Shoulder fractures

93

98

98

92

0.911

0.968 (0.936–0.999)

Proximal humerus

95

98

98

96

0.941

0.969 (0.935–1.000)

Clavicula

100

100

100

100

1.000

1.000 (1.000–1.000)

Scapula

58

99

87

96

0.677

0.788 (0.611–0.964)

Elbow Fractures

69

100

100

68

0.642

0.845 (0.845–0.890)

Olecranon

41

99

90

90

0.526

0.705 (0.604–0.806)

Radial head

65

100

100

88

0.736

0.829 (0.763–0.895)

Ulna proximal

41

100

100

97

0.578

0.708 (0.520–0.897)

Supracondylar

95

98

88

99

0.909

0.973 (0.924–1.000)

Lateral condyle

60

100

100

95

0.731

0.803 (0.698–0.908)

Medial condyle

60

99

95

95

0.715

0.801 (0.696–0.906)

Epicondyle

33

100

100

97

0.489

0.667 (0.476–0.857)

Hand and wrist fractures

78

97

98

73

0.718

0.881 (0.844–0.917)

Distal radius

85

100

100

92

0.879

0.925 (0.888–0.962)

Distal ulna

94

100

100

98

0.968

0.974 (0.941–1.000)

Scaphoid

60

99

96

95

0.721

0.803 (0.710–0.897)

Triquetrum

28

99

80

97

0.409

0.641 (0.466–0.817)

Hamatum

33

100

100

97

0.491

0.667 (0.477–0.857)

Psiforme

25

100

100

99

0.397

0.625 (0.300–0.950)

Trapezium

16

99

50

98

0.244

0.582 (0.323–0.841)

Trapezoid

33

99

50

99

0.396

0.665 (0.288–1.000)

Capitatum

0

98

0

99

–0.008

0.497 (0.243–0.751)

Lunatum

0

100

0

98

0,000

0.500 (0.215–0.785)

Metacarp

79

99

92

97

0.836

0.890 (0.718–0.997)

Phalanx

85

100

100

98

0.857

0.928 (0.871–0.986)

Knee fractures

82

96

97

81

0.816

0.881 (0.830–0.932)

Proximal tibia

74

100

100

88

0.796

0.871 (0.806–0.936)

Distal femur

69

99

90

97

0.770

0.844 (0.690–0.997)

Patella

77

97

84

96

0.779

0.878 (0.783–0.972)

Proximal fibula

85

100

100

98

0.911

0.925 (0.832–1.000)

Foot and ankle fractures

82

98

98

77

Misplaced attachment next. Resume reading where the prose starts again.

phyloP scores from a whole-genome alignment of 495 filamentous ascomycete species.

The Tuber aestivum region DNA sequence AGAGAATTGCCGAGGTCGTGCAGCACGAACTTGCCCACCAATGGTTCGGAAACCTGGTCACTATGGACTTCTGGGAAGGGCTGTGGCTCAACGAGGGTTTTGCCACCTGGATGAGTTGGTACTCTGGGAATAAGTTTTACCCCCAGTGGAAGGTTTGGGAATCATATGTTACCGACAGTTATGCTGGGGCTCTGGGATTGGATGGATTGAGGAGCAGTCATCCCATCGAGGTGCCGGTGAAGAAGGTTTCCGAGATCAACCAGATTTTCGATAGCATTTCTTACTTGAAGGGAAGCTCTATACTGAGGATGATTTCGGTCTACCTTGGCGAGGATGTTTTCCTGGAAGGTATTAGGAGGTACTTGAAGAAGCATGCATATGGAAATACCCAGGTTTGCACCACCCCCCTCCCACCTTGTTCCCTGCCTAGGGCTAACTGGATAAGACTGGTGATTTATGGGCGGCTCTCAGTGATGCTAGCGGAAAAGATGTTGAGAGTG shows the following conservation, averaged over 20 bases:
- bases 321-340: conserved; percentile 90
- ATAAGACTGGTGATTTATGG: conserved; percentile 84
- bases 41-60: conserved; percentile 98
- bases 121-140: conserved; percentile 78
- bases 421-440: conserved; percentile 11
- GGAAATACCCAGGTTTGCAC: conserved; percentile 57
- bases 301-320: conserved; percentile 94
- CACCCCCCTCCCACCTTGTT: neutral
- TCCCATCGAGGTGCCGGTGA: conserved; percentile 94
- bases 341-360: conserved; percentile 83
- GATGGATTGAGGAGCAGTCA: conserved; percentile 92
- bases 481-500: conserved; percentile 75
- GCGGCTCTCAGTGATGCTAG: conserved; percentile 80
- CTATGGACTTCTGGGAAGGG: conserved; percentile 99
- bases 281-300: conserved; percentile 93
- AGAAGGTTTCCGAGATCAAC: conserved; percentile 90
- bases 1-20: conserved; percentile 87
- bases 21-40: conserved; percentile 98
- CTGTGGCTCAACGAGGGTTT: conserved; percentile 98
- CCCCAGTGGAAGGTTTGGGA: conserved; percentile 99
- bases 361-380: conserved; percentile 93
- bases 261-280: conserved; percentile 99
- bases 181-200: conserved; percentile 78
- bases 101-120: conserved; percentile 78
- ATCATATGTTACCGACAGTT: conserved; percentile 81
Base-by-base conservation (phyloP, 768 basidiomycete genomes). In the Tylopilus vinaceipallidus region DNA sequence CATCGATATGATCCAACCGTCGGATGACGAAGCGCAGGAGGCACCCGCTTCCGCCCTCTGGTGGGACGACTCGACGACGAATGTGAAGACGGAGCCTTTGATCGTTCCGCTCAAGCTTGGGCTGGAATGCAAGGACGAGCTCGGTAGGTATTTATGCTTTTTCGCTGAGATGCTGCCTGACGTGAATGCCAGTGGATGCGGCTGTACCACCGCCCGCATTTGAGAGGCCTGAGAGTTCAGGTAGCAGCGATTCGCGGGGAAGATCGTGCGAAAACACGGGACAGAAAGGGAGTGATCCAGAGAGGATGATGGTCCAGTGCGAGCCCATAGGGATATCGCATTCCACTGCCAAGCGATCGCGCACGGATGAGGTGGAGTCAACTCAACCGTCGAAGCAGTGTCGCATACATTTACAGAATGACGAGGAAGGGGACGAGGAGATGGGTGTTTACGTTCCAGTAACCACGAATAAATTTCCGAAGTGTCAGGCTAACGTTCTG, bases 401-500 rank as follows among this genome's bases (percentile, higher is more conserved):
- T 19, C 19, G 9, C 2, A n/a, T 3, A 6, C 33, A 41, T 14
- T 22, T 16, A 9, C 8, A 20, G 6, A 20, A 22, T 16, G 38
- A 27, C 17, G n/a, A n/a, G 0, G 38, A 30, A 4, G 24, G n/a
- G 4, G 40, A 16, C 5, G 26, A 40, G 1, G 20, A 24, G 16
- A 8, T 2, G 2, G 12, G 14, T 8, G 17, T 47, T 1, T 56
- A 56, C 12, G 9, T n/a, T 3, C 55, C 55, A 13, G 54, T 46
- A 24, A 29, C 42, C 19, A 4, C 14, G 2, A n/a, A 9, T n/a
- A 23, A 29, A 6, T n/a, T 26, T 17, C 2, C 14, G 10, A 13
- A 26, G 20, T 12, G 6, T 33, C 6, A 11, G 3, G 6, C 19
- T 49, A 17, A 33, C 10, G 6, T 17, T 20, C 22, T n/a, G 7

0.766

0.903 (0.868–0.938)

Distal tibia

77

99

97

90

0.814

0.885 (0.836–0.934)

Distal fibula

85

98

96

94

0.874

0.922 (0.879–0.966)

Talus

42

100

100

96

0.584

0.714 (0.572–0.857)

Calcaneus

75

99

93

96

0.817

0.875 (0.795–0.954)

Navicular

41

99

83

97

0.544

0.707 (0.519–0.895)

Cuneiforms

38

99

85

93

0.498

0.679 (0.471–0.889)

Cuboid

47

99

81

96

0.582

0.734 (0.586–0.881)

Lisfranc

80

100

100

80

0.887

0.900 (0.691–1.000)

Metatars

66

98

94

90

0.754

0.824 (0.681–0.967)

Phalanx

91

92

68

98

0.757

0.934 (0.843–0.982)

Hospitalization

81

100

98

76

0.853

0.906 (0.883–0.928)

Surgical intervention

84

100

100

93

0.879

0.920 (0.899–0.941)

Figure 2. The elbow images of a 25-year-old male patient; A. Lateral conventional radiography (X-ray) image; B. Anterior-posterior X-ray image; C. Axial computed tomography (CT) image, arrow: a linear fracture in radial head; D. Coronal CT image, arrow: a linear fracture in radial head; E. Sagittal CT image, arrow: a linear fracture in radial head that extends into the joint space
Figure 3. The ankle images of a 38-year-old female patient; A. Anterior-posterior conventional radiography (X-ray) image; B. Lateral X-ray image; C. Ankle stress X-ray image, arrow: tibial plafond fracture (oblique fracture); D. Axial computed tomography (CT) image, arrow: the displaced fracture in tibial plafond; E. Coronal CT image, white arrow: an oblique displaced fracture in tibial plafond that extends into the joint space, blue arrow: an avulsion fracture in the medial malleolus; F. Coronal CT image, arrow: an oblique fracture in the lateral malleolus

Extremity fractures were detected on the X-ray images in 620 (47.6%) patients. On CT, fractures were found in 775 (59.3%) patients. When the detected fractures on X-ray and CT were compared, X-ray was 78% sensitive 98% specific, PPV 98%, and NPV 76% (AUC: 0.885, 95% CI 0.866 to 0.904, K:0.736) in diagnosing fracture. In our study, the ability of X-ray to diagnose fracture according to the K value was shown to be highly compatible with CT. In addition, the effect of fracture on X-ray at the decision of hospitalization and operation plan was evaluated. The hospitalization prediction of X-ray was 81%sensitive 100% specific, PPV 100%, and NPV 91% (AUC: 0.906, 95% CI 0.883 to 0.928, K:0.853). The prediction on the operation decision was 84% sensitive 100% specific, PPV 100%, and NPV 93% (AUC: 0.920, 95% CI 0.8990.941, K:0.879) (Tab. 3). In our study, X-ray was highly compatible with CT in hospitalization and surgery according to the K value.

DISCUSSION